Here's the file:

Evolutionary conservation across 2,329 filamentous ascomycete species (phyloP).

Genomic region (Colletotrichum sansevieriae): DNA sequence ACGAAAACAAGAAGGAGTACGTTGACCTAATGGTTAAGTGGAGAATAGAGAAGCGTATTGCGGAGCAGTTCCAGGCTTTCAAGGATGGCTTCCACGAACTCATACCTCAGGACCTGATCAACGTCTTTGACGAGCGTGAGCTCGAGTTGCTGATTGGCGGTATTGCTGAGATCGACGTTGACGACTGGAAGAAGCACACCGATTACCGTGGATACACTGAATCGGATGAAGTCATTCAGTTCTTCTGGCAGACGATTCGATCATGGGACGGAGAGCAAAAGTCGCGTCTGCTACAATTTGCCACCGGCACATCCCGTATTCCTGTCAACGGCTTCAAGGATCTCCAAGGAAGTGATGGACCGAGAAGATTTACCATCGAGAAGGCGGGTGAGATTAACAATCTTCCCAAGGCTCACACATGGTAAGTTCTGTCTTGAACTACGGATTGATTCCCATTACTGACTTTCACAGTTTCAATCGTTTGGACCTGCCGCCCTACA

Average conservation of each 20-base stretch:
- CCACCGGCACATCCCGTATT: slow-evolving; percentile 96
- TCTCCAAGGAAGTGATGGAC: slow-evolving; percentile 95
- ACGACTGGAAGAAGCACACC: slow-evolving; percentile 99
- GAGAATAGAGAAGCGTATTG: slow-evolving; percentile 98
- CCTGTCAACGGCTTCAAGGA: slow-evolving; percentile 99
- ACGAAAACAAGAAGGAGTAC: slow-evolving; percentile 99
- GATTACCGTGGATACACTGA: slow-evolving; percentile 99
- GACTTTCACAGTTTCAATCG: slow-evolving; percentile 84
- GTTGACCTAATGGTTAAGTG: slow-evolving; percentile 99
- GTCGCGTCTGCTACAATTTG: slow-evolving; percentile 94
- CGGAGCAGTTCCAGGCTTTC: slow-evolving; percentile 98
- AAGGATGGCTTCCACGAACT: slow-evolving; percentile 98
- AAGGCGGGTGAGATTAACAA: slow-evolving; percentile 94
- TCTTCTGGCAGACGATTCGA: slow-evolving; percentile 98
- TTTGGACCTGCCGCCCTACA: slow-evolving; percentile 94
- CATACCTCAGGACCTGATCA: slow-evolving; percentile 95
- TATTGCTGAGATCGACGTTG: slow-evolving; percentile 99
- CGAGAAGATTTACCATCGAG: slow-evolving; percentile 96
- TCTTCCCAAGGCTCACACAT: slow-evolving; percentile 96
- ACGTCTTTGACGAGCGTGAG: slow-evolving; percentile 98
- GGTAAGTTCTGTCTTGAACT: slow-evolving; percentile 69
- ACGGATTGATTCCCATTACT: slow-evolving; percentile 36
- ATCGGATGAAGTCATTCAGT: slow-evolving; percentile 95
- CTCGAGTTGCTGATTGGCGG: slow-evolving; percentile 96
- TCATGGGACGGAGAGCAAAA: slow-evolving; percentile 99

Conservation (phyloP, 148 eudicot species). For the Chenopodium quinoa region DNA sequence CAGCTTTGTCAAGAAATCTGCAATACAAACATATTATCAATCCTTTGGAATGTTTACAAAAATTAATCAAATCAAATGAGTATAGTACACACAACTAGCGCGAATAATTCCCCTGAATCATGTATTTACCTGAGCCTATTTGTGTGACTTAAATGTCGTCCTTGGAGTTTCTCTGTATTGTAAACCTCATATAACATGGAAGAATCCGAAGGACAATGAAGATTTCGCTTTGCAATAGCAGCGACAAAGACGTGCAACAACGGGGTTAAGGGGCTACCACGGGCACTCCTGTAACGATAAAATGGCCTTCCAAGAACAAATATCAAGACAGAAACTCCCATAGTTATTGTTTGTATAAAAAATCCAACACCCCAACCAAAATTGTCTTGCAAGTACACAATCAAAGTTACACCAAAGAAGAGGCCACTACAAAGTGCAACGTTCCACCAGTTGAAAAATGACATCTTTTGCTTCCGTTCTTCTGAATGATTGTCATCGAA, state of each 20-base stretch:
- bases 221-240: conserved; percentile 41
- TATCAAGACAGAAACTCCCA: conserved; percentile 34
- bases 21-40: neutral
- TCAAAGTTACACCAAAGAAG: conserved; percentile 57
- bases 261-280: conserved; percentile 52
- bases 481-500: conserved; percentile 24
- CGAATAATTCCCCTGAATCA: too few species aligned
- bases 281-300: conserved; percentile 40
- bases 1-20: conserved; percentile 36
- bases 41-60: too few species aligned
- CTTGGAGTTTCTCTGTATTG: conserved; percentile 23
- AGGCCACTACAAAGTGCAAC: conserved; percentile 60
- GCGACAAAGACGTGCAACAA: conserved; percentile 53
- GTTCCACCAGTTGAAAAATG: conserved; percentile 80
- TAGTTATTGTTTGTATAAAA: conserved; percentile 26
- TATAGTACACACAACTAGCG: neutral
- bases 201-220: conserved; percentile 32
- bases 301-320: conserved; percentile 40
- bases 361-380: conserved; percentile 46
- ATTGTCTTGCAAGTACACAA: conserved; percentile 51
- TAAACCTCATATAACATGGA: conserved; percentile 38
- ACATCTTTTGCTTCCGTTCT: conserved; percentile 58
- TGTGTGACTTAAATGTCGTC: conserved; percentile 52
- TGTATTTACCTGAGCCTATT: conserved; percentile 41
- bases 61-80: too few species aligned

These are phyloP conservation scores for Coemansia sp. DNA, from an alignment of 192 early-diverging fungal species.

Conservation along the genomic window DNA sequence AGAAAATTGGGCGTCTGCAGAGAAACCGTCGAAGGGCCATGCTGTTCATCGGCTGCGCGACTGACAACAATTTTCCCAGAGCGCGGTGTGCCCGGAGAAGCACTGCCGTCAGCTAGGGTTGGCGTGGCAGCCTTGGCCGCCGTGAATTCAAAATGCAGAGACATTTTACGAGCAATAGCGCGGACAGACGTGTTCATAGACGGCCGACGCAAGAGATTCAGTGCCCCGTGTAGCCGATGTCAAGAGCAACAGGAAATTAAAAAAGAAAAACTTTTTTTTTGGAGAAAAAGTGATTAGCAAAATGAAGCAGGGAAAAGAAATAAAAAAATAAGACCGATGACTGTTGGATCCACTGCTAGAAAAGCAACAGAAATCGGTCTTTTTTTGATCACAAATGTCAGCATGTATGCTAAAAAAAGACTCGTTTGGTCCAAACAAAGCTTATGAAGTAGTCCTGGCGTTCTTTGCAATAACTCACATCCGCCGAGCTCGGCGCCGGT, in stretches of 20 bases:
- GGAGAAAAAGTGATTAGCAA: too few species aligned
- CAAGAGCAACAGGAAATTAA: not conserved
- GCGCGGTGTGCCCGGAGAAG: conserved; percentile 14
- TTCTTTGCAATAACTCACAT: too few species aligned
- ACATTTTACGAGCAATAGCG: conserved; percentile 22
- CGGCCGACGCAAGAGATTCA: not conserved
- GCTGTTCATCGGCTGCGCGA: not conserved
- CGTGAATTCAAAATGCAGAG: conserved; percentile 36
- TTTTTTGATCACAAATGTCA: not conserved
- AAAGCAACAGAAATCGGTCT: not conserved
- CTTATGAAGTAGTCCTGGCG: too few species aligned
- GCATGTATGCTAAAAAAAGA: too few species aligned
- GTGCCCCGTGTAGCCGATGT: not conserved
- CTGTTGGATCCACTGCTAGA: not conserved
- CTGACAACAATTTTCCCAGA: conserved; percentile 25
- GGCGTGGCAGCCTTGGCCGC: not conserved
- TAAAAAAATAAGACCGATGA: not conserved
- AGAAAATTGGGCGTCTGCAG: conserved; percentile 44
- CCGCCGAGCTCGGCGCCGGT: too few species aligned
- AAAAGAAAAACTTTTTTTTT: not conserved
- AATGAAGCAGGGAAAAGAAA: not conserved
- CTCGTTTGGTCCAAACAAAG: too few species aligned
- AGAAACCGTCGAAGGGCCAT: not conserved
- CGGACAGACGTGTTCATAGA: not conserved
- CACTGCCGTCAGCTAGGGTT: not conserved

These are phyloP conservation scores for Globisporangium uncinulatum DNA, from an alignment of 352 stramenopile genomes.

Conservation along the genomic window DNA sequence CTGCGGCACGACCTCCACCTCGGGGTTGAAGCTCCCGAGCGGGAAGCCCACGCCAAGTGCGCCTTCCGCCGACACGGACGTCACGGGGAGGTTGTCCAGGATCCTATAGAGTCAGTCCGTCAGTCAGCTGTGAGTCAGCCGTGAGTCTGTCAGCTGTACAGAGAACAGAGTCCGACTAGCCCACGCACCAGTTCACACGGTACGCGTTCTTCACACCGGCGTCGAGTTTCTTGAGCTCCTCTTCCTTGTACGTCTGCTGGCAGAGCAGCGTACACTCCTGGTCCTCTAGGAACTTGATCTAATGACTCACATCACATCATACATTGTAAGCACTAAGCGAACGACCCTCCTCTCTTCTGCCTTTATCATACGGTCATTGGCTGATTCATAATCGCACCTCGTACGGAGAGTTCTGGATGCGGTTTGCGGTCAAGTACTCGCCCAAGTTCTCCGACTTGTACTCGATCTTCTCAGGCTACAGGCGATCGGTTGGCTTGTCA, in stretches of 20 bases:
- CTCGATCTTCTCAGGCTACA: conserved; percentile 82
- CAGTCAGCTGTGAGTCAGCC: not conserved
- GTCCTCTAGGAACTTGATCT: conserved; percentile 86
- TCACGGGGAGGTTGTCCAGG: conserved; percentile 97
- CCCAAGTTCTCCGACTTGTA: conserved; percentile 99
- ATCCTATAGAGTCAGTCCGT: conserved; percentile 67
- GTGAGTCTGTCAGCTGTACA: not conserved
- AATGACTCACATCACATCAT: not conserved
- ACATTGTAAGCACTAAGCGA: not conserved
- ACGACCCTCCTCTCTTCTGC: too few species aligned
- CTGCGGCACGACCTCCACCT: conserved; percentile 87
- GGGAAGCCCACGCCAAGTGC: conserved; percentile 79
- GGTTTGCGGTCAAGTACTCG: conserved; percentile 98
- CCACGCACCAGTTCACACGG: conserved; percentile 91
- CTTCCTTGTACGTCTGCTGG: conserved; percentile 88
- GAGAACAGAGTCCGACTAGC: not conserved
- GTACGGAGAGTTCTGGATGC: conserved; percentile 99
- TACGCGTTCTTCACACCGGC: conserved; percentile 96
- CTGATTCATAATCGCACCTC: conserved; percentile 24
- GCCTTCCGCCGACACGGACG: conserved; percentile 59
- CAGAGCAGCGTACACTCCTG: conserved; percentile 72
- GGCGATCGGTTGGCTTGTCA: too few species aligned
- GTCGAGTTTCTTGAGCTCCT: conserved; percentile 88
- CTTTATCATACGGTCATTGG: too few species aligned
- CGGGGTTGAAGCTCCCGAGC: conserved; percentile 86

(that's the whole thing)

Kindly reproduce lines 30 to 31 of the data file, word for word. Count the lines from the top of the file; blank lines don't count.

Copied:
- bases 221-240: conserved; percentile 41
- TATCAAGACAGAAACTCCCA: conserved; percentile 34